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M ADEIRA TODAY ISSUE 200


MADEIRA EARNS COLLEGE BOARD

AP® COMPUTER SCIENCE FEMALE DIVERSITY AWARD

Out of more than 18,000 secondary s c h o o l s worldwide that offer AP® courses, Madeira is one of only 167 schools that earned the first AP® Computer Science Female Diversity Award for expanding girls’ access in AP® Computer Science courses. “We’re honored by this recognition and proud of the achievements of our computer science students,” said Head of School Pilar Cabeza de Vaca. “Madeira has offered AP Computer Science for the past 22 years, and our alumnae include numerous senior management STEAM professionals.” Providing female students with access to computer science courses contributes to gender parity in the industry’s high-paying jobs and drives innovation, creativity, and competition. “By inviting so many young women to advanced computer science classrooms, Madeira has taken a significant step toward preparing its students for the widest range of 21st-century opportunities,” said Trevor Packer, College Board senior vice president of the AP® Program. Madeira is proud to be among the top AP® Computer Science programs worldwide in provid-


Contents Madeira Today SUMMER 2019, Number 200

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O BSERVAT IO NS O N T HE OVAL

Published by The Madeira School 8328 Georgetown Pike, McLean, VA 22102

Editor: Karen Joostema Design: LucidCreative.co Photography: James Kegley Blake Tippens BOARD OF TRUSTEES 2018–19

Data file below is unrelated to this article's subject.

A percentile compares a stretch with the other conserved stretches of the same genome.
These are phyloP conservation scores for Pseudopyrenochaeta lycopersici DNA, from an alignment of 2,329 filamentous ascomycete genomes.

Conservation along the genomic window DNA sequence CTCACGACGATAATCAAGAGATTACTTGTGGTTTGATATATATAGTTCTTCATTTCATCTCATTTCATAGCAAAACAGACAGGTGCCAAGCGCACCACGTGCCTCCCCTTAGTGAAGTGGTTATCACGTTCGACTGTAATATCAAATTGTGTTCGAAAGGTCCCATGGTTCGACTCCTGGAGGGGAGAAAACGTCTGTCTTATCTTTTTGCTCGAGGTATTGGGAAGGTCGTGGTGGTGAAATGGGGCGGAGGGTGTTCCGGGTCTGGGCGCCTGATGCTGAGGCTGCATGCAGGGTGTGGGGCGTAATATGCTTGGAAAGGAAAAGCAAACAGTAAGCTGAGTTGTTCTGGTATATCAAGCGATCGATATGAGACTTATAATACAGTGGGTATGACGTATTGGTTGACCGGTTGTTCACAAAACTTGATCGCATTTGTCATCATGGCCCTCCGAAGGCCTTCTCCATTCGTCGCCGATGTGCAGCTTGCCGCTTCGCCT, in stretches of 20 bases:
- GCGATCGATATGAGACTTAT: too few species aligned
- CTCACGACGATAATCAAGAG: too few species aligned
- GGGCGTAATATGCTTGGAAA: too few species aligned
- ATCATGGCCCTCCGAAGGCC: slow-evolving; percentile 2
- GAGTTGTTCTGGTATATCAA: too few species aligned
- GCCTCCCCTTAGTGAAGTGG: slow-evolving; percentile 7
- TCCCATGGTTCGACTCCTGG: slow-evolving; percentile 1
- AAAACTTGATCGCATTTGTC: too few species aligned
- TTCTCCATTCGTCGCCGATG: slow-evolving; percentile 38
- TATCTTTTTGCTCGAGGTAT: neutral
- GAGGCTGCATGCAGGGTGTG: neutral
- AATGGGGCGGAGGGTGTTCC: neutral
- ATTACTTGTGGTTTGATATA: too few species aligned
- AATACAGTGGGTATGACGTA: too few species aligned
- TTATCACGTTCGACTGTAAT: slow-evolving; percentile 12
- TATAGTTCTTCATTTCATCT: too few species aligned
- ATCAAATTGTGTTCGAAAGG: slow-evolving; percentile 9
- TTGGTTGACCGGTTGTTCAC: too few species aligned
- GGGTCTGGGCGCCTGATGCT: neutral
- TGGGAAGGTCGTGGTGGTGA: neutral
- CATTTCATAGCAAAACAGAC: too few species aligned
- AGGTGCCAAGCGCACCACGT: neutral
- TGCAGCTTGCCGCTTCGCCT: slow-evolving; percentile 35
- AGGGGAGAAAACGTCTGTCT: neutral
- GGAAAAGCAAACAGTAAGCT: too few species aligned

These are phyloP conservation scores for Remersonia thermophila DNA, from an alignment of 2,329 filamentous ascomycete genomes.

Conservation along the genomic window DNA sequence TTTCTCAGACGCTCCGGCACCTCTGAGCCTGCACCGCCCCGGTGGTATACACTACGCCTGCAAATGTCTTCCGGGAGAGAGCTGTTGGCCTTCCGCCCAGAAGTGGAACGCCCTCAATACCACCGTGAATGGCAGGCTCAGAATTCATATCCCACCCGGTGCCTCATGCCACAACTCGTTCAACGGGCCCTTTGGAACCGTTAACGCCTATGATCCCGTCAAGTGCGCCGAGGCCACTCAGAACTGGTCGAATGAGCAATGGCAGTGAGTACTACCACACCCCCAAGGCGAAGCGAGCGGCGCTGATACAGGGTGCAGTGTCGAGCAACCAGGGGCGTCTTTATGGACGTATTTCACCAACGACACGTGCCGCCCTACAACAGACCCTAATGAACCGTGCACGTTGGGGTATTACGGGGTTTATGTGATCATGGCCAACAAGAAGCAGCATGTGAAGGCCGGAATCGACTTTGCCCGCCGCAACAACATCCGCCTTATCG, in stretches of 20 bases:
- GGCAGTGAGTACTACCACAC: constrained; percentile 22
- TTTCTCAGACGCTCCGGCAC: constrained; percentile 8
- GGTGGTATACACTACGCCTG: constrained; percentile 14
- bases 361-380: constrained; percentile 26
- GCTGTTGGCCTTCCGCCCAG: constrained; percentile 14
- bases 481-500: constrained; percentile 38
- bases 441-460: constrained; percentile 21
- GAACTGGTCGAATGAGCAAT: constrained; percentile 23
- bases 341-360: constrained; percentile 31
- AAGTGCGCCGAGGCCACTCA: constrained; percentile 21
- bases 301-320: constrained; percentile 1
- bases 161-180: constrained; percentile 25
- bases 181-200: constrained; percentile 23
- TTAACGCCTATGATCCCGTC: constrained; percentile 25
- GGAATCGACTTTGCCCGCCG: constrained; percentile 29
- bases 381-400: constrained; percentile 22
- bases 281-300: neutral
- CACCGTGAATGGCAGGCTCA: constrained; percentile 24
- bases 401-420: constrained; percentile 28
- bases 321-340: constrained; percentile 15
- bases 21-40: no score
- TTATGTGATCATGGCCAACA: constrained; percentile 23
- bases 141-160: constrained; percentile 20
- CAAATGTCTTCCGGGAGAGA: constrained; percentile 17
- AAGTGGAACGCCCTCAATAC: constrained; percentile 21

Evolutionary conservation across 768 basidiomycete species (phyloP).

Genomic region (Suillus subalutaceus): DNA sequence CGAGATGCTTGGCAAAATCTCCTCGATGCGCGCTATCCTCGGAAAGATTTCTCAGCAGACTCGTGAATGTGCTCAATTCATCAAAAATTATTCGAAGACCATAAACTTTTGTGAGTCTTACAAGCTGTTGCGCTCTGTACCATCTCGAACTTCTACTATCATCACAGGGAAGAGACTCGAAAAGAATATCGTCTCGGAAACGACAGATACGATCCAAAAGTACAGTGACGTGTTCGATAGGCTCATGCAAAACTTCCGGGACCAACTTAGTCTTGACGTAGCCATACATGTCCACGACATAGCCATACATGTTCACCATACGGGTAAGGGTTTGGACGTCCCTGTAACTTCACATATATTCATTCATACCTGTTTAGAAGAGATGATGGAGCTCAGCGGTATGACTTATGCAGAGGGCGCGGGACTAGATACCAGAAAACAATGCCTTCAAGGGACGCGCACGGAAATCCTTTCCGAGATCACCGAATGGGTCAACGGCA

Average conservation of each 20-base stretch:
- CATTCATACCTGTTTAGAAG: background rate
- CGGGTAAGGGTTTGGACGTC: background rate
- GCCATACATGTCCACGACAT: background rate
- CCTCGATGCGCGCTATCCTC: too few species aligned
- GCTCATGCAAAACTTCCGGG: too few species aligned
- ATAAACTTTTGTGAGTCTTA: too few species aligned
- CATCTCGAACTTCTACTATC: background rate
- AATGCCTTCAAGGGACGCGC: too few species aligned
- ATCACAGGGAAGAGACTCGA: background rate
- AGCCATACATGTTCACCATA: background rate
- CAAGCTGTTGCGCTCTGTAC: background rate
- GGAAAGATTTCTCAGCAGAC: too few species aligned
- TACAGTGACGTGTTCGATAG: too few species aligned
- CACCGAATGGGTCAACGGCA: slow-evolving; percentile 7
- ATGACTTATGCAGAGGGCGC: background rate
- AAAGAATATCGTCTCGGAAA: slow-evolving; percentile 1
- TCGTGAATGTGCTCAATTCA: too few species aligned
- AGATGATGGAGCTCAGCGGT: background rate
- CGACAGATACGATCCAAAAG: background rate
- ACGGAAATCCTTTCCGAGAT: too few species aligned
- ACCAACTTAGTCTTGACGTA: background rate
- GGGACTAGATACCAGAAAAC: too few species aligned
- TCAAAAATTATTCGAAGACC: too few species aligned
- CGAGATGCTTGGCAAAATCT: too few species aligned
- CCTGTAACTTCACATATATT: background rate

ST IC KER STORIES

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FAC ULT Y: RITA COOLEY

Jaylaan Ahmad-Llewellyn ’96 Missy Baker Boney ’79 Gregory W. Brown P’19 Pilar Cabeza de Vaca Head of School Brooke Stroud Carnot ’88, P’21 William Eric Clark P’18

LEAVING YOUR LEGAC Y

T EC H T RIP O F A LIF ET IM E

Lee Carol Cook P’18 Parents’ Association President

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Gaither Smoot Deaton ’88 Alex Christine Douglas ’99 William F. Dunbar P’17 Anne Faircloth ’87 Mary Frediani P’11 Richard P. Hall

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C AM PAIGN UPDAT E

WOM EN WHO C HANGE T HE WORLD

Carrie Southworth Johnson ’95 Heather Muir Johnson ’77 Joy Johnson ’77 Harry J. Klaff P’12, ’13, ’17 Louise Stillman Lehrman ’58 Pamela J. Mazza P’15, ’19 Avery Miller ’86, P’19

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Michelle Malek Olson ’86

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CO - C URRIC ULUM CORNER